Science Fiction Technology Isn’t Just FictitiousImage: 2001 A Space Odyssey, via whatculture.com Humanity has always had an innate fascination with technology and development, and science fiction has always appealed to this fascination. Humans strive to learn more about the world in which they live, as well as what they can create. Many inventors have credited science fiction with inspiring their love of creating as well as being a source of inspiration for many different things, ranging from the internet to tablet computers and space travel.One of the earliest fascinations amongst the most prominent science fiction writers, notably Jules Verne and H.G Wells, was with space. Books such as War of the Worlds, The Moon is a Harsh Mistress, Ender’s Game, a Hitchhiker’s Guide to the Galaxy and 2001: A Space Odyssey, amongst innumerable others gave us an insight into the idea of extra-terrestrial life and human habitation of planets other than our own. Science fiction books have been quoted as the inspiration for many astronauts as well as the technicians and mathematicians who helped get humans to the moon. These books were all written before we had made it to the moon, and it is no surprise that the 1970s and 80s were heralded as the “golden age” of science fiction, following on from the 1969 moon landing. The technology and intelligence needed to get us to other planets is very difficult to imagine, which was actually a good selling point for this cult fiction.
“Humans strive to learn more about the world in which they live, as well as what they can create.”It wasn’t just books that catapulted this genre into the mainstream, although most movies were either partially or fully inspired by books already written. Blade Runner and Short Circuit taught us about the possibility of intelligent AI and Terminator showed us what could happen if artificial intelligence were to become corrupt. The Star Wars saga gave us lightsabers and laser guns, both of which actually now exist in some shape or form.Science fiction oozed intelligence, so it was an inspiration as well as an escape for many. It is difficult to say which individual books or films had the greatest impact for technology or inspiring the masses, but Jules Verne’s From The Earth to the Moon is amongst the most influential novels, showing us that someday, mankind would get to space. The book was written in 1865, predating so much of the technology used by Russian cosmonaut Yuri Gagarin in 1961, yet it came to fruition. It’s amazing to think how Jules Verne was able to correctly predict spaceships in 1865.It is impossible to say what the most influential science fiction film would be, because there are so many contenders. Terminator taught us to be careful with what we invent, whilst Star Wars captured the minds of a generation, becoming one of the most successful movie series of all time. Mad Max told us of how humanity could survive after an unknown apocalypse. Gattaca gave us the idea of genetic profiling to sort and improve the human society, posing moral and ethical questions about changing your unborn child that persist to this day. There is no definite answer as to what one movie inspired the most future technology, but a serious contender would be 2001: A Space Oydessy.Based on the novel of the same name, this movie revealed the notion of space travel being something ordinary. The main character is out on a regular business mission to a base on the moon. The HAL9000 inspired voice recognition software, which is now mainstream technology such as software like Siri on the iPhone. It also gave us the idea of in-seat TV entertainment, video calls, computer chess technology, liquefied food and tablet computers, although this should really be credited to Star Trek.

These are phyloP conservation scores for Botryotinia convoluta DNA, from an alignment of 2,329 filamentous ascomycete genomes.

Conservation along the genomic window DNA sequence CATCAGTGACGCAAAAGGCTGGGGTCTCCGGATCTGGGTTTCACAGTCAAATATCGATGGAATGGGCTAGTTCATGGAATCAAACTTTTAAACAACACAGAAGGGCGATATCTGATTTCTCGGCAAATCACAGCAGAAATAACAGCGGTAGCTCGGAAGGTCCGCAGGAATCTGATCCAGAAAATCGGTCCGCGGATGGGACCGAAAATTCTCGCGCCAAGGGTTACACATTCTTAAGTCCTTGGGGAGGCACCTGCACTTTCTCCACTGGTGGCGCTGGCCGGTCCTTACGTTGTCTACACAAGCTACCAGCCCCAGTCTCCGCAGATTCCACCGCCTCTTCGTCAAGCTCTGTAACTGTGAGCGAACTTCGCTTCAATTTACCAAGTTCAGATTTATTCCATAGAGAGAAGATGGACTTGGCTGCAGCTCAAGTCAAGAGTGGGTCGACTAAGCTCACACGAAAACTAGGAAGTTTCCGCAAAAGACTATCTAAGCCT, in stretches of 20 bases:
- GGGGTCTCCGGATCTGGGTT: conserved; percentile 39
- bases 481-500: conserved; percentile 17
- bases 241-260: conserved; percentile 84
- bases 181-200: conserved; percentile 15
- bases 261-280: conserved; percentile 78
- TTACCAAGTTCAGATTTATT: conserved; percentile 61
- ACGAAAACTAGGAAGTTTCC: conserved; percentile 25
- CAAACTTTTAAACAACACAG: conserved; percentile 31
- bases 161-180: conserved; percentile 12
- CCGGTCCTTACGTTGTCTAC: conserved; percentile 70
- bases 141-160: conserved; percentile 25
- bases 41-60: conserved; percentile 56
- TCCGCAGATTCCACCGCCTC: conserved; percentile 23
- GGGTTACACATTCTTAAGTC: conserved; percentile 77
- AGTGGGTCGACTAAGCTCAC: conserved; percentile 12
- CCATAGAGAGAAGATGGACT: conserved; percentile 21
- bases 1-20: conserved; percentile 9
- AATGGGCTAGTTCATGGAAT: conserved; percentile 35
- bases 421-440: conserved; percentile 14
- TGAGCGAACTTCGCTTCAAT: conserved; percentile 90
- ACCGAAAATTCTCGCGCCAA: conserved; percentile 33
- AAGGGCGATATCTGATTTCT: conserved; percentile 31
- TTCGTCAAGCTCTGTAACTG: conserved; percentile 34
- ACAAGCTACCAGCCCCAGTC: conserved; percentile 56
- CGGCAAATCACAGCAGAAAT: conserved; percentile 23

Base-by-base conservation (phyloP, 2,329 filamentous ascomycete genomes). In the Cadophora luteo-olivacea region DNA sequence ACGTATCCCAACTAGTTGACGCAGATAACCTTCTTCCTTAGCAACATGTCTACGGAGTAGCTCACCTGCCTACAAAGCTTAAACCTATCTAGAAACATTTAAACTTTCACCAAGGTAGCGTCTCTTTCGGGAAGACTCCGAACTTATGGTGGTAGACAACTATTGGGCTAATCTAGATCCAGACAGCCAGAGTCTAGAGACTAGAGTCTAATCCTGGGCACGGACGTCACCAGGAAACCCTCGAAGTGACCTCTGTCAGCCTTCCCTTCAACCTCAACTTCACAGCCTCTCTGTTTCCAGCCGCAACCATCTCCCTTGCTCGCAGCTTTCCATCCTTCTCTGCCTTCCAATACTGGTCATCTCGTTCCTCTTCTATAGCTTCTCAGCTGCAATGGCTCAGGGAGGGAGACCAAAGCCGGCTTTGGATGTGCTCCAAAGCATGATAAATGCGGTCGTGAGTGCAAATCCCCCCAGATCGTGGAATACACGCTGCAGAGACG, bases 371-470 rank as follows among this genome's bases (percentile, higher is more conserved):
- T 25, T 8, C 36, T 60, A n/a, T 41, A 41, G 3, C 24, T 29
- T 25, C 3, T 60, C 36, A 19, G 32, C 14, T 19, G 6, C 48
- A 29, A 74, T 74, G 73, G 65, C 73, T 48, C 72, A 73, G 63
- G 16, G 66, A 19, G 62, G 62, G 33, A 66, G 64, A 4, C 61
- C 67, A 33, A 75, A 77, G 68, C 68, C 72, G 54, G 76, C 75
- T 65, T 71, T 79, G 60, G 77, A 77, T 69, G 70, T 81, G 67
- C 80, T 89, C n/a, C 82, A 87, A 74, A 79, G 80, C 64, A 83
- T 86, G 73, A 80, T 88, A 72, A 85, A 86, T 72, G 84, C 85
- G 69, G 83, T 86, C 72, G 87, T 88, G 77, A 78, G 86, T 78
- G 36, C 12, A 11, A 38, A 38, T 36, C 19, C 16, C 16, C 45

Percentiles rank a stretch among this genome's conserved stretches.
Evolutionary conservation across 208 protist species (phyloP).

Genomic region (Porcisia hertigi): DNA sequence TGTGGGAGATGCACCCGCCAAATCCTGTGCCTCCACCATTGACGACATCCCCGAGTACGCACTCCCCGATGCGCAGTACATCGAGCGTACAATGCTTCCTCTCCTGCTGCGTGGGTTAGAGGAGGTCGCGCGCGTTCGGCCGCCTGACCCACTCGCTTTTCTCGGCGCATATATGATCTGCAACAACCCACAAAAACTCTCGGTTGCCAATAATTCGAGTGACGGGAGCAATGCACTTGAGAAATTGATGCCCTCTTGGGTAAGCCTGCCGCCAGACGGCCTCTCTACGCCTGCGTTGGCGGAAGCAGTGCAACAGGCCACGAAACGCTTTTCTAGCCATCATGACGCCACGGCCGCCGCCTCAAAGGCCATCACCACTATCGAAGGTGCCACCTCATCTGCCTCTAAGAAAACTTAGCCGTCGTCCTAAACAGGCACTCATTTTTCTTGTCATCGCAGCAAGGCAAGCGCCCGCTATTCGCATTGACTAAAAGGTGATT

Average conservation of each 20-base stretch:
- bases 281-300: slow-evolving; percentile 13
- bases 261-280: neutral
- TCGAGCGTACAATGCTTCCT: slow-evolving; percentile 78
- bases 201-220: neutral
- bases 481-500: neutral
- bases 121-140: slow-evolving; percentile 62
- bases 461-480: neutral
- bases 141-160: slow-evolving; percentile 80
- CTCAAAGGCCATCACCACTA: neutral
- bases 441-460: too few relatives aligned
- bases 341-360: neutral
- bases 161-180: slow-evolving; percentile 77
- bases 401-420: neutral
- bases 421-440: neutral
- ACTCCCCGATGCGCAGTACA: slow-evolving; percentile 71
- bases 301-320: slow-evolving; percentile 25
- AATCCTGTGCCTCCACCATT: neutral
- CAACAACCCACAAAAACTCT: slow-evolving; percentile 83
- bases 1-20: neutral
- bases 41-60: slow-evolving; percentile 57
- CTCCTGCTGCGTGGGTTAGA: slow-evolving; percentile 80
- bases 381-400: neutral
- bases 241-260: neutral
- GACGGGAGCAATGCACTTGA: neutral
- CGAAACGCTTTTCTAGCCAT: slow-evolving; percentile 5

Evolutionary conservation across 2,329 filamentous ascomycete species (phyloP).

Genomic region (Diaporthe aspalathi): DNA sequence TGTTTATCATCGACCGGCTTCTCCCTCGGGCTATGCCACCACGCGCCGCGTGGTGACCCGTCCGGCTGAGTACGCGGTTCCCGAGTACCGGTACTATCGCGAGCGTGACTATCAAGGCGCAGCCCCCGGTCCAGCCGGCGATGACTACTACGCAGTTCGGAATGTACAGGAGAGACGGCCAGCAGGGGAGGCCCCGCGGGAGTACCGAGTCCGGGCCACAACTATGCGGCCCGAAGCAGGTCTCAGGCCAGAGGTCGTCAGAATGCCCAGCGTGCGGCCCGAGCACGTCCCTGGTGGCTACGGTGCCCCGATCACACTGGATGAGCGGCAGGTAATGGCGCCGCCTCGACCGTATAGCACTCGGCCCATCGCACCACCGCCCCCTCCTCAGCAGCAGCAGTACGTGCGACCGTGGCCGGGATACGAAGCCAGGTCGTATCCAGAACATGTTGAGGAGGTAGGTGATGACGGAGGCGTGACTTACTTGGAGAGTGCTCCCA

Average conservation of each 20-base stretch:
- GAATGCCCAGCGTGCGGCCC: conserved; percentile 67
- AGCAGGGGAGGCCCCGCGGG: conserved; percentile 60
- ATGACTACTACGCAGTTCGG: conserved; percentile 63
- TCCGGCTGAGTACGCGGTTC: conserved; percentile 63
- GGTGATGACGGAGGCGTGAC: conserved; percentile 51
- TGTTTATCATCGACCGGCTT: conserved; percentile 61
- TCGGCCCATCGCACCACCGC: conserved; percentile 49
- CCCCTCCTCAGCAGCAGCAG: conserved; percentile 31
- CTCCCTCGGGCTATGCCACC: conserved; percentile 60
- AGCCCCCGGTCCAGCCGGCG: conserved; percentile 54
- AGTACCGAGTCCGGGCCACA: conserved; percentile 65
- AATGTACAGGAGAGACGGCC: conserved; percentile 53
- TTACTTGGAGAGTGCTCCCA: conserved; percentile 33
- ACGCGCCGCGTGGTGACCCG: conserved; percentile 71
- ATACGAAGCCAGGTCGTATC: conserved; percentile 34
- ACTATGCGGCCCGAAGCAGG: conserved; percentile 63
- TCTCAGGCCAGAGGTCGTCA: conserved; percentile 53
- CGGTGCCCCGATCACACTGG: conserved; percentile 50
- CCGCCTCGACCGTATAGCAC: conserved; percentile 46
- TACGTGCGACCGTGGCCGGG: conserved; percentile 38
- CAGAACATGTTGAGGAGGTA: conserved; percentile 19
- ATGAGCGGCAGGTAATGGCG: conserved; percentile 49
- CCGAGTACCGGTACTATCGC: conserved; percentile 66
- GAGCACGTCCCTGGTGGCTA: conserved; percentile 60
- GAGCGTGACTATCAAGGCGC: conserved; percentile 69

“Suddenly you weren’t just a nerdy kid, you had the blueprint on how to create the Space Shuttle or a molecular model that might cure a form of cancer.”Star Trek inspired the most technology by far, due in part to its huge cult following and the fact that it ran for many years. The universal translator (Google translate, anyone?), badge communicators (ie: mobile phones), phaser guns that could stun (inspiring the idea of stun guns) and even the famous visor that gave sight back to the ship’s engineer Geordi LaForge. The visor gave us the idea of bypassing the damaged sensory organs and instead transmitting images or even sound straight to the brain, which has given many back their sight in recent years.One could talk for years about how much science fiction has done for us. It has made us question established authority, develop medicine and radically increased how quickly we got to the moon. We are currently trying to get to Mars, develop electric and self-driving cars and eliminate debilitating diseases from fertilised cells. This work was all done by scientists and other researchers who are portrayed in a myriad of ways in the genre itself, proving that even when the scientist is the crazy old man fumbling with the papers, it doesn’t stop us from wanting to be just like him. On screen and on the page, scientists have been evil, they have been cold and calculating, they’ve been manipulative. But they’ve also been the ones who ask the questions, who get to the bottom of the problems and can see what others miss. The scientists have the answers, and even if their intentions are evil, it’s what makes them so unique.Science fiction helped to make intelligence “cool”. Suddenly you weren’t just a nerdy kid, you had the blueprint on how to create the space shuttle or a molecular model that might cure a form of cancer.Science fiction permeates everything in both the fictional and real-life universe and it continues to inspire a future generation of people to learn, question and improve. Who knows what it could help us create in the future?